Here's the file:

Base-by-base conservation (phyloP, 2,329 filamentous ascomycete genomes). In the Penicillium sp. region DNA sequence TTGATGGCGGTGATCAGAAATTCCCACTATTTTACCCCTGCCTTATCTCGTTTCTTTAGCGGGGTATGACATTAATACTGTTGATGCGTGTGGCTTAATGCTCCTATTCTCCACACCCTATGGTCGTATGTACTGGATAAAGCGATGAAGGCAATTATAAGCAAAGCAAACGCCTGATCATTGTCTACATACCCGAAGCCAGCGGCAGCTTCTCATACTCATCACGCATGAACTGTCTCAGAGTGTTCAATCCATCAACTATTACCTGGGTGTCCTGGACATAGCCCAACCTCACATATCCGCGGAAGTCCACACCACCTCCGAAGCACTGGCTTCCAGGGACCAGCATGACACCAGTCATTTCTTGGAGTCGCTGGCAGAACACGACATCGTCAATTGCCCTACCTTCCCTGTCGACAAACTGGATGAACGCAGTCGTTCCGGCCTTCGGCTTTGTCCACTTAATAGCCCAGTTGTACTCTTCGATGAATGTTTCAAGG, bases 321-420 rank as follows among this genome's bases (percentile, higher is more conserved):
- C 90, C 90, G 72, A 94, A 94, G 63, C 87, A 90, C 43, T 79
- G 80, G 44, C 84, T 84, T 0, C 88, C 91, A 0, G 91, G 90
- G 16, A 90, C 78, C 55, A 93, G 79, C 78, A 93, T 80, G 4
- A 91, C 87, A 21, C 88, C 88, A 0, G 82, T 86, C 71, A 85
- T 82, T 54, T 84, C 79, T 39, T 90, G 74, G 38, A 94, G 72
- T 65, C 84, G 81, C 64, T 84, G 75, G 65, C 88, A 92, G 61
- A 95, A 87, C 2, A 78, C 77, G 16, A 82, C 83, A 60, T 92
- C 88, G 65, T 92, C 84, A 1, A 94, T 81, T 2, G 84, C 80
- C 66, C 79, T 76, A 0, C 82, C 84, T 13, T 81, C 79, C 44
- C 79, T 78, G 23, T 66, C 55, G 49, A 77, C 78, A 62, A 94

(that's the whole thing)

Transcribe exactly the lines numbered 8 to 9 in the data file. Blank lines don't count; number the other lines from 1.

- A 95, A 87, C 2, A 78, C 77, G 16, A 82, C 83, A 60, T 92
- C 88, G 65, T 92, C 84, A 1, A 94, T 81, T 2, G 84, C 80